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The Impact of the Judiciary on Entrepreneurship: Evaluation of Pakistan's Access to Justice Programme

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  • Matthieu Chemin

Abstract

A key element of government is to uphold law and order. This paper will evaluate the impact of slow judiciaries on entrepreneurship. In 2002 a judicial reform was implemented in 6 of Pakistan's 117 districts to facilitate rapid case disposal. Drawing on a panel dataset of 875 district judges' performance between 2001 and 2003, a difference-in-differences analysis shows that judges disposed of 25 percent more cases thanks to the reform. Three rounds of the Labour Force Surveys will be then used to show that the reform improved security of property rights, encouraged people to seek loans, fostered entrepreneurship and was associated with increased transition from unemployment and paid employment to entrepreneurship.

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Bibliographic Info

Paper provided by CIRPEE in its series Cahiers de recherche with number 0727.

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Date of creation: 2007
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Handle: RePEc:lvl:lacicr:0727

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Keywords: Legal System; Entrepreneurship;

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  1. Timothy Frye & Ekaterina Zhuravskaya, 2000. "Rackets, Regulation and the Rule of Law," Working Papers w0002, Center for Economic and Financial Research (CEFIR).
  2. Timothy Besley & Robin Burgess, 2002. "Can labour regulation hinder economic performance? Evidence from India," LSE Research Online Documents on Economics 3779, London School of Economics and Political Science, LSE Library.
  3. Marianne Bertrand & Esther Duflo & Sendhil Mullainathan, 2002. "How Much Should We Trust Differences-in-Differences Estimates?," NBER Working Papers 8841, National Bureau of Economic Research, Inc.
  4. Simon Johnson & Daniel Kaufman & Andrei Shleifer, 1997. "The Unofficial Economy in Transition," Brookings Papers on Economic Activity, Economic Studies Program, The Brookings Institution, vol. 28(2), pages 159-240.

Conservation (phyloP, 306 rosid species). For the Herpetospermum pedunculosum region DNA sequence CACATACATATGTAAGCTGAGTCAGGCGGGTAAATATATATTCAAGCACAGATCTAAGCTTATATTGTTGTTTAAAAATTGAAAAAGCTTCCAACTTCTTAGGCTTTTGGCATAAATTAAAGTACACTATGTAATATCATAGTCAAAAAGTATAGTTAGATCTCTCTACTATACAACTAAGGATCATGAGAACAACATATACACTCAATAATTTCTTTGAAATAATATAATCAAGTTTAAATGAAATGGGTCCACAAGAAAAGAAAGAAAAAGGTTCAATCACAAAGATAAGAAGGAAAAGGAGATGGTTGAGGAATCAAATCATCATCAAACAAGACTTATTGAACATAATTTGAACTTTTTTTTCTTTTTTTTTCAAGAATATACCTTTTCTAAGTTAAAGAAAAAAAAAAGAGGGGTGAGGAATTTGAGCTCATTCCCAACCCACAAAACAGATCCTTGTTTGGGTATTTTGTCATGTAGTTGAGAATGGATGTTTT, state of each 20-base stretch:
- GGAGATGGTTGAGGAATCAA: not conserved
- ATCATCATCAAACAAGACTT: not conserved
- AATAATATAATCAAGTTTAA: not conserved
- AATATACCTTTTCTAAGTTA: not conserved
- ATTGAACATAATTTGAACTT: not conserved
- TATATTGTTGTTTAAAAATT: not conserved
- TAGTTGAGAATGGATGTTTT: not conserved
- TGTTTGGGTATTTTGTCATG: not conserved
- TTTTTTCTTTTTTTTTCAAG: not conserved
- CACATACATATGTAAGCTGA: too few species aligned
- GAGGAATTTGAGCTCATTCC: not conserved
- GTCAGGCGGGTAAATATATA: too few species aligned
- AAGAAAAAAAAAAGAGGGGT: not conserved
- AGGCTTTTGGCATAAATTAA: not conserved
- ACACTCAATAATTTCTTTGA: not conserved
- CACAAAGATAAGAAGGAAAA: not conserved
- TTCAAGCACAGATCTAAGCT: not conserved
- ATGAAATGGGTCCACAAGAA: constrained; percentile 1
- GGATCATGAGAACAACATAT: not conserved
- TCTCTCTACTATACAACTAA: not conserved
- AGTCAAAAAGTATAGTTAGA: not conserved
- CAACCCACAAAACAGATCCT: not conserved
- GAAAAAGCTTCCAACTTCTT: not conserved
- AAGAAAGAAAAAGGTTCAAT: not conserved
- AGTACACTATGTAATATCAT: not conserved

5. Simeon Djankov & Yingyi Qian & Gerard Roland & Ekaterina Zhuravskaya, 2005. "Who Are China’s Entrepreneurs?," Working Papers w0047, Center for Economic and Financial Research (CEFIR).
  6. Wolfgang Koehling, 2002. "The Economic Consequences Of A Weak Judiciary: Insights From India," Law and Economics 0212001, EconWPA.
  7. Moulton, Brent R, 1990. "An Illustration of a Pitfall in Estimating the Effects of Aggregate Variables on Micro Unit," The Review of Economics and Statistics, MIT Press, vol. 72(2), pages 334-38, May.
  8. Daron Acemoglu & Simon Johnson & James A. Robinson, 2000. "The Colonial Origins of Comparative Development: An Empirical Investigation," NBER Working Papers 7771, National Bureau of Economic Research, Inc.
  9. Besley, Timothy & Case, Anne, 2000. "Unnatural Experiments? Estimating the Incidence of Endogenous Policies," Economic Journal, Royal Economic Society, vol. 110(467), pages F672-94, November.
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Cited by:
  1. Lichand, Guilherme & Soares, Rodrigo R., 2011. "Access to Justice and Entrepreneurship: Evidence from Brazil's Special Civil Tribunals," IZA Discussion Papers 5917, Institute for the Study of Labor (IZA).
  2. Lopez-de-Silanes, Florencio & La Porta, Rafael & Shleifer, Andrei, 2008. "The Economic Consequences of Legal Origins," Scholarly Articles 2962610, Harvard University Department of Economics.
  3. Mawussé K. N. Okey, 2011. "Institutional Reforms, Private Sector, and Economic Growth in Africa," Working Paper Series UNU-WIDER Working Paper W, World Institute for Development Economic Research (UNU-WIDER).
  4. Miguel García-Posada & Juan S. Mora-Sanguinetti, 2014. "Entrepreneurship and enforcement institutions: Disaggregated evidence for Spain," Banco de Espa�a Working Papers 1405, Banco de Espa�a.
  5. Gani Aldashev, 2009. "Legal institutions, political economy, and development," Oxford Review of Economic Policy, Oxford University Press, vol. 25(2), pages 257-270, Summer.

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